“Wish to Deliver Paintings!” Project!!!
Here are paintings show landscapes of old Onagawa and Ishinomaki in Miyagi.
A painter of these works is the late Yasuo Kumakura who was born in Ishinomaki and left many oil and watercolor paintings of the towns.
One project started last November to give a calendar which has his paintings to people living in temporary housing in Ishinomaki and Onagawa. It’s called “E wo Todoketai! (Wish to Deliver Paintings!)” Project.
Today, we introduce you their activities carried out through last November to this January.
The project was set up by Mr.Kumakura’s oldest son Kazunori who runs an advertising company in Ishinomaki.
Yasuo had loved painting since he was young and drew beautiful scenes of Ishinomaki area. He was especially fond of a view of Ishinomaki from Mt. Hiyori.
He started oil painting when he’s in high school and continued on the artistic activity as he held exhibits multiple times.
Yasuo Kumakura in 1970s
However, the view he loved was devastated by the 2011 earthquake and tsunami. Kazunori was also affected and became busy with work to restore his home and business.
A year after the disaster, a man who brought his home kerosene shed tears seeing one of his father’s paintings displayed at his house’s entrance. In the painting, the man found a road he used to pass along to commute.
From this event, one idea came up to Kazunori’s mind.
A painting of Ishinomaki
As 2015 marks the sixth anniversary of Yasuo’s death, Kazunori hosted the memorial exhibit of Yasuo’s work. It brought good response and made Kazunori take action to realize the idea he had kept in mind since that day. The idea is to deliver paintings of his father to people in theIshinomaki area.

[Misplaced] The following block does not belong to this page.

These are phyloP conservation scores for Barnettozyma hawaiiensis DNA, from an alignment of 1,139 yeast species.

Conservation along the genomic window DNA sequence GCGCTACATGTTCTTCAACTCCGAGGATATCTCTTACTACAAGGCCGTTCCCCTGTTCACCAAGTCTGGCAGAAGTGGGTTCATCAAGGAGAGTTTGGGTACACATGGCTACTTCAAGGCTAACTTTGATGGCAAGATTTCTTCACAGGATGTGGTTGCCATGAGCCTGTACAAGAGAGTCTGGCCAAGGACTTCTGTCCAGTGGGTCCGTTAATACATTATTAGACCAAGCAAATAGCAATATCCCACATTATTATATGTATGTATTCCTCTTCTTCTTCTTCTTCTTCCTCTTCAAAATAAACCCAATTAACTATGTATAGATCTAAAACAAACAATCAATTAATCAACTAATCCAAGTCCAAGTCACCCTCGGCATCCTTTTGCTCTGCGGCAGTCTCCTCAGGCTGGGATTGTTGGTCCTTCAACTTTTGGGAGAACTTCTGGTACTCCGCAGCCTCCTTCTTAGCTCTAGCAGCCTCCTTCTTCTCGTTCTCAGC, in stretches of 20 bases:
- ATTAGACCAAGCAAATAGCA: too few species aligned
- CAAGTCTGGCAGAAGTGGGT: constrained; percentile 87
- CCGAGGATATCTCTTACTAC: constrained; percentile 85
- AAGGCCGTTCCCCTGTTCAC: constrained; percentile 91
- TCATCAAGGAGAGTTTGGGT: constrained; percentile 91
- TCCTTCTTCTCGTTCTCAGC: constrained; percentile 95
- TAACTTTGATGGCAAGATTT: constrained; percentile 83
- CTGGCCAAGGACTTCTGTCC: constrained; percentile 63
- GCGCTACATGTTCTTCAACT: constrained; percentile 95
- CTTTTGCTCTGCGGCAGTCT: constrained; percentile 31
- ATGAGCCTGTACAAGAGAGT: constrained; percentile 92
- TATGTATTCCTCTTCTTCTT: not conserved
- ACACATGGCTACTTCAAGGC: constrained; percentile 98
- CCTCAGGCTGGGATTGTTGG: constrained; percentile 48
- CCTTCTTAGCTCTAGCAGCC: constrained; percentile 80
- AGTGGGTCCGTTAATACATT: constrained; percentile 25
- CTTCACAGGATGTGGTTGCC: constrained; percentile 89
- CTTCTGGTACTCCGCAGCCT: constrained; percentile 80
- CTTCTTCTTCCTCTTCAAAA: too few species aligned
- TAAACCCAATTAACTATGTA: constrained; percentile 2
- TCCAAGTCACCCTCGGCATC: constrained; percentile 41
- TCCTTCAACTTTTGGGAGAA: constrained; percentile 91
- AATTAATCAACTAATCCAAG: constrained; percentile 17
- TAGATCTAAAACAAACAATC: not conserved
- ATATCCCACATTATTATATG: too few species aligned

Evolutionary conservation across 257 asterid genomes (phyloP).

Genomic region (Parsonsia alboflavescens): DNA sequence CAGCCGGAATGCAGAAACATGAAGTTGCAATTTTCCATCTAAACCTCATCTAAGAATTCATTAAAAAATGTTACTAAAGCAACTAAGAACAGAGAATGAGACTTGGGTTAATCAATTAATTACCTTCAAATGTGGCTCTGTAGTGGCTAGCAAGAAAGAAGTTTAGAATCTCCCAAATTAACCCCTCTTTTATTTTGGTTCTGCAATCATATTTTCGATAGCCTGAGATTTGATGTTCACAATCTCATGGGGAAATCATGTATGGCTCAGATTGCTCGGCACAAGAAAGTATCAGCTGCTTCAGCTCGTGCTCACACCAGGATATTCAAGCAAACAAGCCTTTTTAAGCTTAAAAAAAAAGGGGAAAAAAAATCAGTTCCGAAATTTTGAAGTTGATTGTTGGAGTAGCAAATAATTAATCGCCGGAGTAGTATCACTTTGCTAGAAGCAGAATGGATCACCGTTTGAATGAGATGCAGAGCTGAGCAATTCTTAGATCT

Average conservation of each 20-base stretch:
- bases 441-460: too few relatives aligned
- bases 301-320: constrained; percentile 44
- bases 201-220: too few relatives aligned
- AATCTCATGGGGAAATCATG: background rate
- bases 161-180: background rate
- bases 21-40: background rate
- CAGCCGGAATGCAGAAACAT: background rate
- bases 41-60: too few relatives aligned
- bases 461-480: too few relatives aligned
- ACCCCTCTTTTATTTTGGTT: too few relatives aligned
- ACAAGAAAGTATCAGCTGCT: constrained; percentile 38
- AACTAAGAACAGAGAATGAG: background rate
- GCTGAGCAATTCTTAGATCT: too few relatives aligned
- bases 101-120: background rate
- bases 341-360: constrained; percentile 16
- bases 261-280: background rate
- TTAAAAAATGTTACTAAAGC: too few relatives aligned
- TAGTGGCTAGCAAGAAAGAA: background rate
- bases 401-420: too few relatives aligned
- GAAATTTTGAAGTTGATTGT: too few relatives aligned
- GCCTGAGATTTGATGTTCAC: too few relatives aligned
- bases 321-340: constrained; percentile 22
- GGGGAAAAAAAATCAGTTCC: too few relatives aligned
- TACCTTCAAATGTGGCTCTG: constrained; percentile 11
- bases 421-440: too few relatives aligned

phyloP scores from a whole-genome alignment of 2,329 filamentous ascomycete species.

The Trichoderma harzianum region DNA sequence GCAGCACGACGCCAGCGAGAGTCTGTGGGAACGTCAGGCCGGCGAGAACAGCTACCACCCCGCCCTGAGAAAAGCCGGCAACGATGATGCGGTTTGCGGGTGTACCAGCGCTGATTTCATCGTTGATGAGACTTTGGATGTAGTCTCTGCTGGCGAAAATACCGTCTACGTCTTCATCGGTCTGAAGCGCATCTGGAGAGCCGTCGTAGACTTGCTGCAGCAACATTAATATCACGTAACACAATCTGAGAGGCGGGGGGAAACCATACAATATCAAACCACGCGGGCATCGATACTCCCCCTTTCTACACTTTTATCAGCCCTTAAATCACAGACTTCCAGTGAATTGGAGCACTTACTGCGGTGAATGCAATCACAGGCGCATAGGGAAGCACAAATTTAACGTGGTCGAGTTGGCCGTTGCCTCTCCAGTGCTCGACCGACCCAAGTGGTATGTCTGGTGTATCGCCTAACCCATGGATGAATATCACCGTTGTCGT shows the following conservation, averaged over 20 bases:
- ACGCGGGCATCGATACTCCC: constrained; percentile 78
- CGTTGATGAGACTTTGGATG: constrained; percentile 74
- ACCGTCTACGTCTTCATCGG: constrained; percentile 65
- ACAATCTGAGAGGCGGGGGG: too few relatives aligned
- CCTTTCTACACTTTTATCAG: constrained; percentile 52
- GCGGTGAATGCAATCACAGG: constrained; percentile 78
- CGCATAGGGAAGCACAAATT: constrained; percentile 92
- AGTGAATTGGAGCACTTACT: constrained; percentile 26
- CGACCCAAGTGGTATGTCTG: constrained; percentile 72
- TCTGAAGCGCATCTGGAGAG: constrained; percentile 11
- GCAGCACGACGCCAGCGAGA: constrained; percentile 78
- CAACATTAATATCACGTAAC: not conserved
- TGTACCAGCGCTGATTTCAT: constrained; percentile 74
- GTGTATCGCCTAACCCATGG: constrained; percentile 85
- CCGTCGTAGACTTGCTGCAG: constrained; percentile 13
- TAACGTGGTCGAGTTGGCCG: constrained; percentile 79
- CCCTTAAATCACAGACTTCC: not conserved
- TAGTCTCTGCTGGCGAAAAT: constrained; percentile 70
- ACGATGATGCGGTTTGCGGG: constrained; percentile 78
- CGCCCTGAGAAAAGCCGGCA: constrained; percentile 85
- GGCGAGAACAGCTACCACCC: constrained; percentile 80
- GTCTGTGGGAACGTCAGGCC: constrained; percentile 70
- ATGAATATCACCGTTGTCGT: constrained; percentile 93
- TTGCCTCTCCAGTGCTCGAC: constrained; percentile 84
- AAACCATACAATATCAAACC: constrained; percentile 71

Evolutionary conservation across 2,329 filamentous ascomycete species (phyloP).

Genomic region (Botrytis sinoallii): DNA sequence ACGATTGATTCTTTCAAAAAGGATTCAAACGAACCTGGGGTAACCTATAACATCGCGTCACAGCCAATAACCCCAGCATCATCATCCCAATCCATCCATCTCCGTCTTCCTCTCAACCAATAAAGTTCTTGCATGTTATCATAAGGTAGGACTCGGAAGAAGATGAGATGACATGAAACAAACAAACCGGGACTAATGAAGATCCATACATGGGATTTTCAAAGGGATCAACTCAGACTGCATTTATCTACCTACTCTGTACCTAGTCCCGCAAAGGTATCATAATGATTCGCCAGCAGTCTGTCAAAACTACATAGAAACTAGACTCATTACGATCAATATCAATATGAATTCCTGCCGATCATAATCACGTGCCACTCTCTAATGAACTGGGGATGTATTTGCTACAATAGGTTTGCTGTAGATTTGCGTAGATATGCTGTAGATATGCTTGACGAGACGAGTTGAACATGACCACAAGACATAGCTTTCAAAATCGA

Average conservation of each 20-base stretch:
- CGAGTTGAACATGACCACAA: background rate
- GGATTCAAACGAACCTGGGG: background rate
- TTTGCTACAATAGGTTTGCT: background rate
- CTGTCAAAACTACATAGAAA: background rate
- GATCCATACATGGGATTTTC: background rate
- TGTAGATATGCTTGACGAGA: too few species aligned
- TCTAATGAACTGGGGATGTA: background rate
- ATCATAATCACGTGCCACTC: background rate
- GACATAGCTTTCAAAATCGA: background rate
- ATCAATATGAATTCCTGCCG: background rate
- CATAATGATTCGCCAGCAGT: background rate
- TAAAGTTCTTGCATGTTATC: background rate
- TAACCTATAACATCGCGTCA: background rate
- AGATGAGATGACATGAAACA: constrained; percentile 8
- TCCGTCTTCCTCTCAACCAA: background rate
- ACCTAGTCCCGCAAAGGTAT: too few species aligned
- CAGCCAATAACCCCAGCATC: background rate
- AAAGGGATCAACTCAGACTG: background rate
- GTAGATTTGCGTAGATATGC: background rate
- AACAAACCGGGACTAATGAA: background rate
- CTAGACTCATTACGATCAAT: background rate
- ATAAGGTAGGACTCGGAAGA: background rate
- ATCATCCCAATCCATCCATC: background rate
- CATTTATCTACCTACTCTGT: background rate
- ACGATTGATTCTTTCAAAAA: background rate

That has become “E wo Todoketai! (Wish to Deliver Paintings!)” Project!
He raised money needed for printing and delivering through crowdfunding site ReadyFor?
With lots of support, the project set off in last November. In December 2014, they began distribution at Ishinomaki’s Asahi Kasei temporary housing .
They visited door to door, sometime enjoyed chatting with residents, and handed out the calendars.
For 50 days, Kazunori moved around to deliver calendars with volunteer staff. On January 17, they brought the last calendars to people living in temporary housing in Onagawa’s Dejima island and the project came to an end.
Total 7,000 households of Ishinomaki’s 133 and Onagawa’s 32 temporary housing estates received the calendar with paintings of their town.
Letters of thanks
Thanks for the calendar. As a person who was born and raised in the Oshika Peninsula, I’m really happy. It has the warmth photographs don’t have.
To supporters from around the country, Mr Kumakura and all the staff, thanks for the calendar. As I have lived in Ishinomaki since I was a child, I cried inspite of myself looking at the calendar. I appreciate your kindness.
Take care and spend good New Year.
Kazunori noted that he wanted people feel inconvenient in life in temporary housing to have peace of mind through bringing back the memory of Onagawa and Ishinomaki his father loved.
It’s been almost four years since the Great East Japan Earthquake. Scars of the disaster still remain, but there surely is a climate than can be a foundation for the scene of the future generations.
Photos by Kumakura Kazunori